Our group organizer--let's call her "Brooke" for ease of reference--had brought a notepad with her to jot down our decisions, I guess.  She sat in a chair that was in front of the fireplace.  To her left (well, not her immediate left because the landing for the steps is there) sat Leona.

"So, I just wanted to check in with everybody to see if they had any thoughts about the format of the book club, if there was anything we wanted to change," said Brooke.

Nobody responded immediately, but eventually someone said she was O.K. with it and most people agreed.

Then Leona started in about how everybody should get a chance to talk, and how she had brought discussion question with her this time.  You know, because she had already read this book for two other book clubs.  So she started pushing for having a moderator for each meeting.  Nobody really responded right away to that, and it was borderline uncomfortable silence.  I think people might have been torn between encouraging Leona (and possibly making her the moderator) by agreeing and getting on her bad side by disagreeing.  As a result, the discussion circled back to the duties of the organizer, and while Brooke said she had no intention of leaving her post as organizer, she suggested that the hostess for each particular meeting be the moderator.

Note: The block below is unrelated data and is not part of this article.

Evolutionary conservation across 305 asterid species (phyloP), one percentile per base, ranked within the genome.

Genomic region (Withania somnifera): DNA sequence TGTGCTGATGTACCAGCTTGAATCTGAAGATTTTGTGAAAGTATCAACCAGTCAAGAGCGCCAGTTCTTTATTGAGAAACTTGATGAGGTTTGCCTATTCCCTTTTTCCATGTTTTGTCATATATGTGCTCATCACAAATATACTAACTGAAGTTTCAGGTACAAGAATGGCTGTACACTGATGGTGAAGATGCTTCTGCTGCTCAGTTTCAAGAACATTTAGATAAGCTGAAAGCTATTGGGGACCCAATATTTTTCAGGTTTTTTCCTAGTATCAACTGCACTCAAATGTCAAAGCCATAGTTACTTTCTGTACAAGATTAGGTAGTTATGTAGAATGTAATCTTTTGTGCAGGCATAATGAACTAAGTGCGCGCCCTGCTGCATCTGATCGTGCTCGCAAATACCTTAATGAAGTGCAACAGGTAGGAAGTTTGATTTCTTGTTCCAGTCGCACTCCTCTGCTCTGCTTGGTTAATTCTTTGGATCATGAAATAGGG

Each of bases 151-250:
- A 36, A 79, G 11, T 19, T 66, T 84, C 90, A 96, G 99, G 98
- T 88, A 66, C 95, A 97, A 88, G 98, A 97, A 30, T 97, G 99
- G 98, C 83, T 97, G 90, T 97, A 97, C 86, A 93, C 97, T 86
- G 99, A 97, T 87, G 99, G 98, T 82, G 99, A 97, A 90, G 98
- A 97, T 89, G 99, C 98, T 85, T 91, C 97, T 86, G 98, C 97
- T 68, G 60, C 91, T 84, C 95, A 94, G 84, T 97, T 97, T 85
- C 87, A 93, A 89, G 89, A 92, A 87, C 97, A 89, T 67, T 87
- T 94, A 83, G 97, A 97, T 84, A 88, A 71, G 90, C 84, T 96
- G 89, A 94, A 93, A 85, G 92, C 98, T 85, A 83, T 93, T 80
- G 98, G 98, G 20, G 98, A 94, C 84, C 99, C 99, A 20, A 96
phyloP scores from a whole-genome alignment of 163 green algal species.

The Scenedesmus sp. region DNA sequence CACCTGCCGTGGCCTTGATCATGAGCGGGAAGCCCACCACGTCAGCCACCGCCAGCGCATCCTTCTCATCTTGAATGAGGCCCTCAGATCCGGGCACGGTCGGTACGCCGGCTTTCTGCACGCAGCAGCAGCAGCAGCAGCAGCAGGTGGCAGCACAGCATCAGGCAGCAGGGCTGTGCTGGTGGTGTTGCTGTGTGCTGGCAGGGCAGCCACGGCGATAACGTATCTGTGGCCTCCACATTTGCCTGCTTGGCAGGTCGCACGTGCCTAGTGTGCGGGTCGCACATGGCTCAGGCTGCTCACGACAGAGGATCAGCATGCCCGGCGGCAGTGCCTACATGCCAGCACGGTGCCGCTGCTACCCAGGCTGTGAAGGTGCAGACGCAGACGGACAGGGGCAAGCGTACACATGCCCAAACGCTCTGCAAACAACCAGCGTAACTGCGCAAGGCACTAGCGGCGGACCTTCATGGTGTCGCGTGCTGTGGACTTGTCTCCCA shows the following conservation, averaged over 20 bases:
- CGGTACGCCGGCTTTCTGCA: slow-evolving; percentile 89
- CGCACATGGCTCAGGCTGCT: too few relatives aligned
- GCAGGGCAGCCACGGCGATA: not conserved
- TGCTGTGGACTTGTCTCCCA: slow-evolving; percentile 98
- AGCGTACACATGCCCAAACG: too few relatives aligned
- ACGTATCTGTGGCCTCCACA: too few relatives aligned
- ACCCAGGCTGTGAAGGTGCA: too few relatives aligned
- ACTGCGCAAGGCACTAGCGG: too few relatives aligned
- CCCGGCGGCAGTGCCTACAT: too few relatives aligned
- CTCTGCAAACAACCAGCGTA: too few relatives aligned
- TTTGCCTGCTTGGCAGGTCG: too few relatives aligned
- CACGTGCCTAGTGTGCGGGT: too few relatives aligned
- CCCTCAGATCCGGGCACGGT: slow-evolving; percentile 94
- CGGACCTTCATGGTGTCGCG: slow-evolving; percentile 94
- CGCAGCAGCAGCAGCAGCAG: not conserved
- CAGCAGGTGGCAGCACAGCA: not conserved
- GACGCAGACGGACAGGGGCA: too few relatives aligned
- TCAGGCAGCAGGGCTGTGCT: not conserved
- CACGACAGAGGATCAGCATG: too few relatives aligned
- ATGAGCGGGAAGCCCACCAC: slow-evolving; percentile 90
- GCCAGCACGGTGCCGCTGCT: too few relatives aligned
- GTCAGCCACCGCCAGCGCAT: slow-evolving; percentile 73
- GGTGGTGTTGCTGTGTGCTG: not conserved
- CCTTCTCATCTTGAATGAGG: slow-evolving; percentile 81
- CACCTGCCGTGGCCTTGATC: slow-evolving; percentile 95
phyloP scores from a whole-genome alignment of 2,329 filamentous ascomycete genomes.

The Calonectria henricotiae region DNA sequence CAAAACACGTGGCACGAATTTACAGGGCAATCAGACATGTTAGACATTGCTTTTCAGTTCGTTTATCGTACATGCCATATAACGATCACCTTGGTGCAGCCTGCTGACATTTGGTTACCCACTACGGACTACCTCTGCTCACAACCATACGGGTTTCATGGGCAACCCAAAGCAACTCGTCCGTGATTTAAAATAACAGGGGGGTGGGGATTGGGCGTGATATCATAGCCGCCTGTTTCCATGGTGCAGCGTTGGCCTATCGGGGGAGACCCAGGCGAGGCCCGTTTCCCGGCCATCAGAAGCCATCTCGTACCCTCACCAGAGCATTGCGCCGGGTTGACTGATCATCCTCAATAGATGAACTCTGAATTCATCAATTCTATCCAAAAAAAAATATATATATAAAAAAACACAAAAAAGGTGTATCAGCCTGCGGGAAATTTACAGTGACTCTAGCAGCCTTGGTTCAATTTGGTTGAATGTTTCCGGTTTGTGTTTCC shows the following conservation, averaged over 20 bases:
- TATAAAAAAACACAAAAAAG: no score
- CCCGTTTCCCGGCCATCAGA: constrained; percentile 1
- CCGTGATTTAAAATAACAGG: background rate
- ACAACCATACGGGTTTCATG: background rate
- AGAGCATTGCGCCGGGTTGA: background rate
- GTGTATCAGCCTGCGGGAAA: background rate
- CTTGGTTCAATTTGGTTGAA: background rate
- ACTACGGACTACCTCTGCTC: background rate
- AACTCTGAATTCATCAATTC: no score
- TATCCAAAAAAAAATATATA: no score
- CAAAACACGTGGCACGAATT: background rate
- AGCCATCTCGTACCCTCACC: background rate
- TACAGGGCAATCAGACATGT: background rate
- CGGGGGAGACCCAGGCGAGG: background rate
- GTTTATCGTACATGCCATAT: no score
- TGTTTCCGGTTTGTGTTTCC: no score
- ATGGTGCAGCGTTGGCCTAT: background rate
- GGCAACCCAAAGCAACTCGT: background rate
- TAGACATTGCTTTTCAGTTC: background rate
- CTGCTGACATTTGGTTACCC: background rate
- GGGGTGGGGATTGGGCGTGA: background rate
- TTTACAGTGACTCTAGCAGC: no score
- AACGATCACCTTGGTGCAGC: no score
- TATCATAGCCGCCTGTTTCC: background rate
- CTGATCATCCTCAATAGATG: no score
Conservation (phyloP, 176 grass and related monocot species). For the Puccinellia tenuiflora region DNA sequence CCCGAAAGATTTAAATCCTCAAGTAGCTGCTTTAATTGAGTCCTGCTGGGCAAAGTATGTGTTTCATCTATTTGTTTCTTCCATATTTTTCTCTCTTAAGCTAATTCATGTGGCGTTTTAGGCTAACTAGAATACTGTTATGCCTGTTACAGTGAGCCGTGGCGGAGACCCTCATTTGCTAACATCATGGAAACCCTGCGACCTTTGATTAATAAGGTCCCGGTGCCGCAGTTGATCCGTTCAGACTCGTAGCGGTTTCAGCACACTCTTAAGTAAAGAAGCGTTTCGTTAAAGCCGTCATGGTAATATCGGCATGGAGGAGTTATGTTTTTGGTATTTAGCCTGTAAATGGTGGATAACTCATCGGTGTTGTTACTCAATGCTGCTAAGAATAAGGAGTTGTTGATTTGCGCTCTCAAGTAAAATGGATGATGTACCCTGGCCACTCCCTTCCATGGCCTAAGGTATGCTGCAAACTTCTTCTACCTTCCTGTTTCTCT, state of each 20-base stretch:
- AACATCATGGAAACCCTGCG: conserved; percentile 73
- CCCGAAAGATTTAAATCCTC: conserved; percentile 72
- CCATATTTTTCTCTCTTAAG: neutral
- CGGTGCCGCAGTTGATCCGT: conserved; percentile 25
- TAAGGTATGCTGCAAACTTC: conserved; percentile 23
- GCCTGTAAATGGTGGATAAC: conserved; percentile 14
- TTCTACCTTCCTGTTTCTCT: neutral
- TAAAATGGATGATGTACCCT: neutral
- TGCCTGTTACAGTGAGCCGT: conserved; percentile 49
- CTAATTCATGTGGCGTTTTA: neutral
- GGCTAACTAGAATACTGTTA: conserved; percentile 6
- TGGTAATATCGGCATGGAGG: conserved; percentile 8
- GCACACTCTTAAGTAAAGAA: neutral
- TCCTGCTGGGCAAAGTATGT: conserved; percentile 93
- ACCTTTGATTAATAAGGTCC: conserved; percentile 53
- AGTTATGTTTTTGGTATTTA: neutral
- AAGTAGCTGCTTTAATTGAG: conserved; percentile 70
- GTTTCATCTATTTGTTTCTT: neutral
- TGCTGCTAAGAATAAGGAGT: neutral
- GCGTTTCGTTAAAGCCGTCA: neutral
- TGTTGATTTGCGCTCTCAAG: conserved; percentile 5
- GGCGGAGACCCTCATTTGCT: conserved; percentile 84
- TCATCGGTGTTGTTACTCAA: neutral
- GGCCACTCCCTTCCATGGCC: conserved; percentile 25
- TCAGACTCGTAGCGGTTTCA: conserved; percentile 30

Nobody objected, at least aloud.  I kept quiet, although--my take?  I think having a moderator, especially for a group as small as ours, interferes with the organic development of the book discussion.  This idea of "everyone must talk" and answering prepared questions (as opposed to someone's posing a question that had arisen during her reading or in response to the reading) just goes against everything I believe in as an educator and just generally a person who recognizes that everyone's different and not all people have something to say at every single meeting.  It might be a classic extrovert/introvert misunderstanding.